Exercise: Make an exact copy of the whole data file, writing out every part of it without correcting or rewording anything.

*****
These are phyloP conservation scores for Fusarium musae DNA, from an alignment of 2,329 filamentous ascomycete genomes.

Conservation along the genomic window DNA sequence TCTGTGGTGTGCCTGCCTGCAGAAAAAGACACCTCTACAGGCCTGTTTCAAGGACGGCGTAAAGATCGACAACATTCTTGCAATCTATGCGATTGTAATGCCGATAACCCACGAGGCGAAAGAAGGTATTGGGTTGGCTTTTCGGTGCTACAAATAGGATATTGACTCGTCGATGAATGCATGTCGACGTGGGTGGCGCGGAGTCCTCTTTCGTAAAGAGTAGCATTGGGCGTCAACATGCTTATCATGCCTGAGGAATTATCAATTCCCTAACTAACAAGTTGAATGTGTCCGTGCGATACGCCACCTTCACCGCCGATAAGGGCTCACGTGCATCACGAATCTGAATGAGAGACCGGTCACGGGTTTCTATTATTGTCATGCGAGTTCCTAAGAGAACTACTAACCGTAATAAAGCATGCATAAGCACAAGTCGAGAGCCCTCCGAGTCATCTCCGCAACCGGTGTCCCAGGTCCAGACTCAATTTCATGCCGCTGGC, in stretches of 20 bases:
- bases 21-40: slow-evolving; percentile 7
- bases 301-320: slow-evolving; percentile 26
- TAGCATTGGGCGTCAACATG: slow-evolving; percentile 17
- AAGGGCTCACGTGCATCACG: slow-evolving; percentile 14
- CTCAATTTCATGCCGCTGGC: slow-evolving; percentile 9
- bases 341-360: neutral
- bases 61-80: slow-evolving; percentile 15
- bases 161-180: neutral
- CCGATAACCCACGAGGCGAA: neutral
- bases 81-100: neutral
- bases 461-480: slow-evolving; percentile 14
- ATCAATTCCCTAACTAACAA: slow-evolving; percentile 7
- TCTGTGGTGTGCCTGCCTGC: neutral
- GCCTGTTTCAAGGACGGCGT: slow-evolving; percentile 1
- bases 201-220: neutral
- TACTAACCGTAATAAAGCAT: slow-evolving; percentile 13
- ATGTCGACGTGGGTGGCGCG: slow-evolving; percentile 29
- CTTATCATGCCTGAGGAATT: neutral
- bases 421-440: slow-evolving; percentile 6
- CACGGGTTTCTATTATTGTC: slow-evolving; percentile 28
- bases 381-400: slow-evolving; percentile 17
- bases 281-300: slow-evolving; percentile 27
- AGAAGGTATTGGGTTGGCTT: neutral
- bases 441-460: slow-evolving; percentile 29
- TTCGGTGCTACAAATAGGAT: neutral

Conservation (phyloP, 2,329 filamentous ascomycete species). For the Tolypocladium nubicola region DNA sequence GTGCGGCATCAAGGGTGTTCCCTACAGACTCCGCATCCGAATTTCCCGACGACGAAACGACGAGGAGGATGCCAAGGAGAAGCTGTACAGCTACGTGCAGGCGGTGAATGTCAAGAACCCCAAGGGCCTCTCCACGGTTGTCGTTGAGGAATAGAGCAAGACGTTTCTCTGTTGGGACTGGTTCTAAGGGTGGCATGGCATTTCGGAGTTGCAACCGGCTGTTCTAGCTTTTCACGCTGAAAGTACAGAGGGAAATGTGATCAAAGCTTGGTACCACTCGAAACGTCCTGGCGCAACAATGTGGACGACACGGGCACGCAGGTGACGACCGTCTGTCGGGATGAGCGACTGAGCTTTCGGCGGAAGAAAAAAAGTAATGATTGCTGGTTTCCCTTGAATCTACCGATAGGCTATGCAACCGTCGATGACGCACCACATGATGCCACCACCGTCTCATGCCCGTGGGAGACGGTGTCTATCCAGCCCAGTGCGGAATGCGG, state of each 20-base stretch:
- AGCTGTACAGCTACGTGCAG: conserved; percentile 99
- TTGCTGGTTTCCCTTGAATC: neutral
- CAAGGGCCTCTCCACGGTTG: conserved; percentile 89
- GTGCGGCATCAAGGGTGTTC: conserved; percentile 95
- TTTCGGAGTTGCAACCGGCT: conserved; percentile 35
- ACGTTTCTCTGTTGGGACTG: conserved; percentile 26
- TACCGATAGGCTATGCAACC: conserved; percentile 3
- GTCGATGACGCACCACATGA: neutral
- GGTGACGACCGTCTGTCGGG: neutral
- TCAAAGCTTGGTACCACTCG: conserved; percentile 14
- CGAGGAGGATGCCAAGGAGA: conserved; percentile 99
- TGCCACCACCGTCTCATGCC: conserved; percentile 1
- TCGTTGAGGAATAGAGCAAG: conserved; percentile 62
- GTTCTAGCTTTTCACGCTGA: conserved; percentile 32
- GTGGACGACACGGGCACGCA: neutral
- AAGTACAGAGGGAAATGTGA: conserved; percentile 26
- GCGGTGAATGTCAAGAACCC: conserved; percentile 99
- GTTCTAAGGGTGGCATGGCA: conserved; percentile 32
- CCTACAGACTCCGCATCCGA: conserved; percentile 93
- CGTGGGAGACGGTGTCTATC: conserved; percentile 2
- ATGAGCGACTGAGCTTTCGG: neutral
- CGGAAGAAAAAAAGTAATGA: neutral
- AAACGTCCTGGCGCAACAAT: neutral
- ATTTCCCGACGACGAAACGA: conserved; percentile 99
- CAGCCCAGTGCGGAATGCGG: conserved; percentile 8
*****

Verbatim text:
These are phyloP conservation scores for Fusarium musae DNA, from an alignment of 2,329 filamentous ascomycete genomes.

Conservation along the genomic window DNA sequence TCTGTGGTGTGCCTGCCTGCAGAAAAAGACACCTCTACAGGCCTGTTTCAAGGACGGCGTAAAGATCGACAACATTCTTGCAATCTATGCGATTGTAATGCCGATAACCCACGAGGCGAAAGAAGGTATTGGGTTGGCTTTTCGGTGCTACAAATAGGATATTGACTCGTCGATGAATGCATGTCGACGTGGGTGGCGCGGAGTCCTCTTTCGTAAAGAGTAGCATTGGGCGTCAACATGCTTATCATGCCTGAGGAATTATCAATTCCCTAACTAACAAGTTGAATGTGTCCGTGCGATACGCCACCTTCACCGCCGATAAGGGCTCACGTGCATCACGAATCTGAATGAGAGACCGGTCACGGGTTTCTATTATTGTCATGCGAGTTCCTAAGAGAACTACTAACCGTAATAAAGCATGCATAAGCACAAGTCGAGAGCCCTCCGAGTCATCTCCGCAACCGGTGTCCCAGGTCCAGACTCAATTTCATGCCGCTGGC, in stretches of 20 bases:
- bases 21-40: slow-evolving; percentile 7
- bases 301-320: slow-evolving; percentile 26
- TAGCATTGGGCGTCAACATG: slow-evolving; percentile 17
- AAGGGCTCACGTGCATCACG: slow-evolving; percentile 14
- CTCAATTTCATGCCGCTGGC: slow-evolving; percentile 9
- bases 341-360: neutral
- bases 61-80: slow-evolving; percentile 15
- bases 161-180: neutral
- CCGATAACCCACGAGGCGAA: neutral
- bases 81-100: neutral
- bases 461-480: slow-evolving; percentile 14
- ATCAATTCCCTAACTAACAA: slow-evolving; percentile 7
- TCTGTGGTGTGCCTGCCTGC: neutral
- GCCTGTTTCAAGGACGGCGT: slow-evolving; percentile 1
- bases 201-220: neutral
- TACTAACCGTAATAAAGCAT: slow-evolving; percentile 13
- ATGTCGACGTGGGTGGCGCG: slow-evolving; percentile 29
- CTTATCATGCCTGAGGAATT: neutral
- bases 421-440: slow-evolving; percentile 6
- CACGGGTTTCTATTATTGTC: slow-evolving; percentile 28
- bases 381-400: slow-evolving; percentile 17
- bases 281-300: slow-evolving; percentile 27
- AGAAGGTATTGGGTTGGCTT: neutral
- bases 441-460: slow-evolving; percentile 29
- TTCGGTGCTACAAATAGGAT: neutral

Conservation (phyloP, 2,329 filamentous ascomycete species). For the Tolypocladium nubicola region DNA sequence GTGCGGCATCAAGGGTGTTCCCTACAGACTCCGCATCCGAATTTCCCGACGACGAAACGACGAGGAGGATGCCAAGGAGAAGCTGTACAGCTACGTGCAGGCGGTGAATGTCAAGAACCCCAAGGGCCTCTCCACGGTTGTCGTTGAGGAATAGAGCAAGACGTTTCTCTGTTGGGACTGGTTCTAAGGGTGGCATGGCATTTCGGAGTTGCAACCGGCTGTTCTAGCTTTTCACGCTGAAAGTACAGAGGGAAATGTGATCAAAGCTTGGTACCACTCGAAACGTCCTGGCGCAACAATGTGGACGACACGGGCACGCAGGTGACGACCGTCTGTCGGGATGAGCGACTGAGCTTTCGGCGGAAGAAAAAAAGTAATGATTGCTGGTTTCCCTTGAATCTACCGATAGGCTATGCAACCGTCGATGACGCACCACATGATGCCACCACCGTCTCATGCCCGTGGGAGACGGTGTCTATCCAGCCCAGTGCGGAATGCGG, state of each 20-base stretch:
- AGCTGTACAGCTACGTGCAG: conserved; percentile 99
- TTGCTGGTTTCCCTTGAATC: neutral
- CAAGGGCCTCTCCACGGTTG: conserved; percentile 89
- GTGCGGCATCAAGGGTGTTC: conserved; percentile 95
- TTTCGGAGTTGCAACCGGCT: conserved; percentile 35
- ACGTTTCTCTGTTGGGACTG: conserved; percentile 26
- TACCGATAGGCTATGCAACC: conserved; percentile 3
- GTCGATGACGCACCACATGA: neutral
- GGTGACGACCGTCTGTCGGG: neutral
- TCAAAGCTTGGTACCACTCG: conserved; percentile 14
- CGAGGAGGATGCCAAGGAGA: conserved; percentile 99
- TGCCACCACCGTCTCATGCC: conserved; percentile 1
- TCGTTGAGGAATAGAGCAAG: conserved; percentile 62
- GTTCTAGCTTTTCACGCTGA: conserved; percentile 32
- GTGGACGACACGGGCACGCA: neutral
- AAGTACAGAGGGAAATGTGA: conserved; percentile 26
- GCGGTGAATGTCAAGAACCC: conserved; percentile 99
- GTTCTAAGGGTGGCATGGCA: conserved; percentile 32
- CCTACAGACTCCGCATCCGA: conserved; percentile 93
- CGTGGGAGACGGTGTCTATC: conserved; percentile 2
- ATGAGCGACTGAGCTTTCGG: neutral
- CGGAAGAAAAAAAGTAATGA: neutral
- AAACGTCCTGGCGCAACAAT: neutral
- ATTTCCCGACGACGAAACGA: conserved; percentile 99
- CAGCCCAGTGCGGAATGCGG: conserved; percentile 8